Process: On August 28, 2014, the Commission issued a public call for nominations for individuals, organizations and students to engage the city on the collective importance of recent civil rights victories and achievements in San Francisco. The Commission honored 14 individuals and organizations. 

Remembering Dr. Maya Angelou

Purpose: To honor San Francisco writer Dr. Maya Angelou

Process: On May 28, 2014, the San Francisco Human Rights Commission issued a statement celebrating the life and work of Dr. Maya Angelou.

Brown v. Board of Education at 60: Examining Racial Equity in Education in San Francisco

 

Purpose: Celebrate the importance the Brown v. Board of Education and discuss the role of education equity in schools in African American Out-Migration

Process:  The San Francisco Human Rights Commission and the Lawyers’ Committee for Civil Rights invited legal experts, academics and community members to discuss the continuing legacy of Brown v. Board of Education and the successes and challenges of achieving racial equity in the San Francisco schools. The decision will be examined through a legal, historical and cultural lens.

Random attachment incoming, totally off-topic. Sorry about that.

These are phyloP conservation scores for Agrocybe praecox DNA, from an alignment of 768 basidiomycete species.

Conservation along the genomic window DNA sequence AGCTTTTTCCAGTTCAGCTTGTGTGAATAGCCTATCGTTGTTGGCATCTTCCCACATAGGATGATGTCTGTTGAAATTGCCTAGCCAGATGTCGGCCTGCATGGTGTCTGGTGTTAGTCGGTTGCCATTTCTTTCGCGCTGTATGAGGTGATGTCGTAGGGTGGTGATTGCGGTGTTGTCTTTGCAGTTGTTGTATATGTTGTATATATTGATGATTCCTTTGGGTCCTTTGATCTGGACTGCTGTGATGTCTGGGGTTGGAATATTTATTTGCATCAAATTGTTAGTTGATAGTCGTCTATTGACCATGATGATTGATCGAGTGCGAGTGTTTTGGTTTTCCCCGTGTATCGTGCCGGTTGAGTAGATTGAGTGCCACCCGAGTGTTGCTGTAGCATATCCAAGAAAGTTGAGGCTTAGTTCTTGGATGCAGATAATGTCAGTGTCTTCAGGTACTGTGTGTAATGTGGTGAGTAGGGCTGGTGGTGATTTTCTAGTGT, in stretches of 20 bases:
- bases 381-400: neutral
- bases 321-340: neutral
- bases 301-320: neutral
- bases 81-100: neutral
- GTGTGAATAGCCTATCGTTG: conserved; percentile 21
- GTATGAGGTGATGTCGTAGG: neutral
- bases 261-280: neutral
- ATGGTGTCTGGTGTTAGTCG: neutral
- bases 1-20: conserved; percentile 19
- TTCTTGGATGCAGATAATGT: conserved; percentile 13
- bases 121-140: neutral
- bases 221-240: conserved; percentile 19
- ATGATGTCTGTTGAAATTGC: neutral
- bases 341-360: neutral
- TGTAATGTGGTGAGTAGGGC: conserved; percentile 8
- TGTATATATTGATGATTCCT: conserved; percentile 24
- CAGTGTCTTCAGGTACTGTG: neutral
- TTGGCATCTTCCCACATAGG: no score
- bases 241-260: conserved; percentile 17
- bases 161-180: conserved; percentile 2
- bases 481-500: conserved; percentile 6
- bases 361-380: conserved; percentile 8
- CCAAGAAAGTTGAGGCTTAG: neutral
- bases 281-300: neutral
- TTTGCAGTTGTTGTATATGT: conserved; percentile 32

Education Equity Legal Clinics

 

 

 

Purpose: Provide support to community organizations to enhance their capacity to identify and address education-related legal issues and to address the over representation of students of color in special education.

Process: Beginning in 2013, HRC, in collaboration with the Lawyers Committee for Civil Rights, Mo Magic, Coleman Advocates for Children and Youth and the San Francisco Public Defenders Office, commenced providing free, legal education clinics in the Bayview and Fillmore Districts aimed at educating parents, students and direct service providers on how to leverage the law to identify and create community based solutions in schools. The clinics address school discipline, special education services, discrimination and advocacy.

New Jim Crow Book Club

Purpose:The Book Club has 4 main goals: 1)  Awareness - Youth will obtain an awareness of the book’s content as well as self-awareness about their place within the mass incarceration cycle. 2) Empowerment - Through participating in interactive study sessions, youth will challenged to find agency and ownership of their decisions. 3)Education – Youth will gain knowledge on history and public policy. 4) Skill building – Through reading, writing and public speaking students will learn to be community facilitators.

Process: HRC convened the book club twice a month. The meetings were hosted at the HRC office. Working with transitional aged youth, we read and discussed Michelle Alexander's The New Jim Crow

Mayor Stakeholder Forums